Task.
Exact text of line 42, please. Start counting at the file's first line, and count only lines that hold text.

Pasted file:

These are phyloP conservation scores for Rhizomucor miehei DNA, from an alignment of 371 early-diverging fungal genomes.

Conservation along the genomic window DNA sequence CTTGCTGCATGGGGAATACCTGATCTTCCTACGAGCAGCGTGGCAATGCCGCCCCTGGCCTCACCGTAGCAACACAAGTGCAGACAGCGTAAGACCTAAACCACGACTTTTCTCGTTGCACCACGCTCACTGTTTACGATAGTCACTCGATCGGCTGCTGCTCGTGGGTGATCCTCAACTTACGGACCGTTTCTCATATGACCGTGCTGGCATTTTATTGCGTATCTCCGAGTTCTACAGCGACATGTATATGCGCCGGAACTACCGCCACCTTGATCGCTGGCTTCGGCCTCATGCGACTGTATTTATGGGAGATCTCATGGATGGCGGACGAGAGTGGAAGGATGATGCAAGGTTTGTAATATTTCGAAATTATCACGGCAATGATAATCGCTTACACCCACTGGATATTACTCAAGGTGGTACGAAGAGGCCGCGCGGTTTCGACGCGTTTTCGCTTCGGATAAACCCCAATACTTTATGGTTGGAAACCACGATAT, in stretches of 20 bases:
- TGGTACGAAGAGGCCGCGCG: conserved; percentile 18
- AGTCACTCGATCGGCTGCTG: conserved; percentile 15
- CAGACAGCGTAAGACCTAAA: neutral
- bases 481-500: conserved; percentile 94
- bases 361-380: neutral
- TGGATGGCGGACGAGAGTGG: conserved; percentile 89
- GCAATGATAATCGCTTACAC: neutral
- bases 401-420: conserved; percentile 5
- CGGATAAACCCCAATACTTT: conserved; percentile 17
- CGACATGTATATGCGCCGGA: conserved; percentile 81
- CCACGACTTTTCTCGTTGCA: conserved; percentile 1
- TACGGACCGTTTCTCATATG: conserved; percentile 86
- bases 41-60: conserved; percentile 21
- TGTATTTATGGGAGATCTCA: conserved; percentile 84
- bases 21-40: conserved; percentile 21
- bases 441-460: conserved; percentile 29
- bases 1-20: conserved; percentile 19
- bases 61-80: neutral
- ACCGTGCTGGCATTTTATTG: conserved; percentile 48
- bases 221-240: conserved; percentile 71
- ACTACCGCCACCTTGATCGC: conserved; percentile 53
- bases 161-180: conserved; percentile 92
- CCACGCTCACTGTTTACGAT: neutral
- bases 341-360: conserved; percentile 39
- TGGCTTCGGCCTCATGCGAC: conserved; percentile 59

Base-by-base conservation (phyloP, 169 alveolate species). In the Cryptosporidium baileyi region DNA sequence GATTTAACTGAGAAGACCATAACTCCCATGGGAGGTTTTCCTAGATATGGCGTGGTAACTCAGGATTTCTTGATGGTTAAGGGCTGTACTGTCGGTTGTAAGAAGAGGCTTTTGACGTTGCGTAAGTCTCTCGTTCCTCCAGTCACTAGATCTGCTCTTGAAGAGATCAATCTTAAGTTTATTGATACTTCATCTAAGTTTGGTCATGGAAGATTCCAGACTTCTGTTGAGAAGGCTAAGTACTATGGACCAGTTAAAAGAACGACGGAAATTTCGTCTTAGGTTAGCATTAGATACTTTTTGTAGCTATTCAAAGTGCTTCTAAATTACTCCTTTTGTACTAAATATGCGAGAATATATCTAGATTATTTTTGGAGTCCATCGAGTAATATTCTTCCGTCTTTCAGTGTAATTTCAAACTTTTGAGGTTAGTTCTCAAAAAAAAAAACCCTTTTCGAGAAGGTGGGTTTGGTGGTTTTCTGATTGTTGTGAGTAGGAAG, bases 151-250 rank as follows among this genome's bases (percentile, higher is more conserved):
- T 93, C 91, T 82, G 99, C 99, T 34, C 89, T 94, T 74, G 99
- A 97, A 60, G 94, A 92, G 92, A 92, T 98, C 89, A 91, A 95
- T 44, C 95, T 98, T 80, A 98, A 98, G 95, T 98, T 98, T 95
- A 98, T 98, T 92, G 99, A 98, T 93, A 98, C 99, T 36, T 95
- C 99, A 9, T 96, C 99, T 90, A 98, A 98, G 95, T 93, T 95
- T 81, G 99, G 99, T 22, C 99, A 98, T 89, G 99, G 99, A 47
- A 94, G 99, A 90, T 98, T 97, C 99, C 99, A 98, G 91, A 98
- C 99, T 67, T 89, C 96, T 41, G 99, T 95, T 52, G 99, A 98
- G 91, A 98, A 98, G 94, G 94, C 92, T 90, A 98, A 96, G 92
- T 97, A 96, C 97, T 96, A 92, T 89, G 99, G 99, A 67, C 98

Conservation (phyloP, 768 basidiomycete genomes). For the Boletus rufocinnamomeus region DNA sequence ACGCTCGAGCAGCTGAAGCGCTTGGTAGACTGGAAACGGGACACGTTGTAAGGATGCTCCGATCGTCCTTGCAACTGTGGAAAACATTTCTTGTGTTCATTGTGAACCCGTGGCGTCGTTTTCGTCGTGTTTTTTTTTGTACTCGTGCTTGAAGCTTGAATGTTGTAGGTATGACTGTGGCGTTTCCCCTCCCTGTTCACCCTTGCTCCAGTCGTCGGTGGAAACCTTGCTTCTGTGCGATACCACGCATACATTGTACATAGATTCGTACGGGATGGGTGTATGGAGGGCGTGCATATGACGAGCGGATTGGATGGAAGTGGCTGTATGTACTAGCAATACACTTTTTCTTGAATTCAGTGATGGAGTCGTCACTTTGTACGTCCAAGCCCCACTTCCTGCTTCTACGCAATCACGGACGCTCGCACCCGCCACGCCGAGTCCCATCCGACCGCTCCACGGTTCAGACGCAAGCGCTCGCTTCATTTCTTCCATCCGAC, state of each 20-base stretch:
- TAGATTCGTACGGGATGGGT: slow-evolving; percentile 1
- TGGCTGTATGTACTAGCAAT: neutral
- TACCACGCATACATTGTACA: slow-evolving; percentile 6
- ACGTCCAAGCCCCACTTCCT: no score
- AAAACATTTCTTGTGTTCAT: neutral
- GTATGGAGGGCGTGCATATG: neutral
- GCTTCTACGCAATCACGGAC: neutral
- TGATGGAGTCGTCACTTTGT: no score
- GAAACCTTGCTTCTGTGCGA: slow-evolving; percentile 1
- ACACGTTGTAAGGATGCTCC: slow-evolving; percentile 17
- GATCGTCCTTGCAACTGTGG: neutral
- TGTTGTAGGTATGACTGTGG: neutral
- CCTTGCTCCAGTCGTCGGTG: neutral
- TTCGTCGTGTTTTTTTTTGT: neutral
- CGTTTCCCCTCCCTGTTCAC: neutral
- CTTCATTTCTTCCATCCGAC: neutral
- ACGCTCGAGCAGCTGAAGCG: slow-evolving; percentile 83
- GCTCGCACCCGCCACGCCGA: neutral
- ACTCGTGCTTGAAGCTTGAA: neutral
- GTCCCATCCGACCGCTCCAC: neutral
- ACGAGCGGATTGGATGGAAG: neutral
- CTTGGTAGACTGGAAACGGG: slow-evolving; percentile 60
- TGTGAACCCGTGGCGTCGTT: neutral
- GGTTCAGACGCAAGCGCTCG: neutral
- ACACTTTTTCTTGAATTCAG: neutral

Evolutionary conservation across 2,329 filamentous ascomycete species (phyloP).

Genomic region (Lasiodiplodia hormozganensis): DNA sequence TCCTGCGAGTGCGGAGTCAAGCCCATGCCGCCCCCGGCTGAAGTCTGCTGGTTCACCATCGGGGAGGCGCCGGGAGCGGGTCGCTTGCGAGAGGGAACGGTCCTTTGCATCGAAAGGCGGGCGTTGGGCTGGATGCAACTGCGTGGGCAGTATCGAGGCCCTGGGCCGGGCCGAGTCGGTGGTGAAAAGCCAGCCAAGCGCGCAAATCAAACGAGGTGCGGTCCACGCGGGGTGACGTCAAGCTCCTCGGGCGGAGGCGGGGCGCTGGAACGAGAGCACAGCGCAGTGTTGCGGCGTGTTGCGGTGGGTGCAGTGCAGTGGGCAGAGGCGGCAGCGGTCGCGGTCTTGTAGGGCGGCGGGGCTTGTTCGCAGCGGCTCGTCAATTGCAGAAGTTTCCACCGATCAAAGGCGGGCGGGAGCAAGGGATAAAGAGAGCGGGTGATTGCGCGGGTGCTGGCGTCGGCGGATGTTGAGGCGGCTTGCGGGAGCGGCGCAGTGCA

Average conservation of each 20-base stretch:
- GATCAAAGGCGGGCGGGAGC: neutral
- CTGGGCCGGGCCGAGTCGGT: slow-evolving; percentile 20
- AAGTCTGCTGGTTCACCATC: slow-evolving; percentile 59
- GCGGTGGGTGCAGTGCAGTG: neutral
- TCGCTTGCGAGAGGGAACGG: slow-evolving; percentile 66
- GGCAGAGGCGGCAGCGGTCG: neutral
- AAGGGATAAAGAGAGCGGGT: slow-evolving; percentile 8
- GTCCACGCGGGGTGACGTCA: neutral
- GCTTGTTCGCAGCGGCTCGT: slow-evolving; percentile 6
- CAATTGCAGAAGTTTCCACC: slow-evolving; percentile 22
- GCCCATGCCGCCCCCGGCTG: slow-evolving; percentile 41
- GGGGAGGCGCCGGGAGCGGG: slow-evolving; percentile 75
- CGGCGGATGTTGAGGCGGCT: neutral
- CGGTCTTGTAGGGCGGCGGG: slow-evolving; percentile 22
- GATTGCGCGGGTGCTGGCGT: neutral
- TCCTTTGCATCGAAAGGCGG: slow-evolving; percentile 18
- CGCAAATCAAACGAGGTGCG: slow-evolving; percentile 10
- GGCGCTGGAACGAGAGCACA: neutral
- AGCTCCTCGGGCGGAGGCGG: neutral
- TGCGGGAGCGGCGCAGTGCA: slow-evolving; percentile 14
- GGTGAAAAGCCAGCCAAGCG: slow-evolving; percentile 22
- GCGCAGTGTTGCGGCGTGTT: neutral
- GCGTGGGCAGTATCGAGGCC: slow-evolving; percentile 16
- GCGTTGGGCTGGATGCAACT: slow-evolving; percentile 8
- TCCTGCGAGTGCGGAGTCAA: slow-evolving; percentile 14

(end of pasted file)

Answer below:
- TACCACGCATACATTGTACA: slow-evolving; percentile 6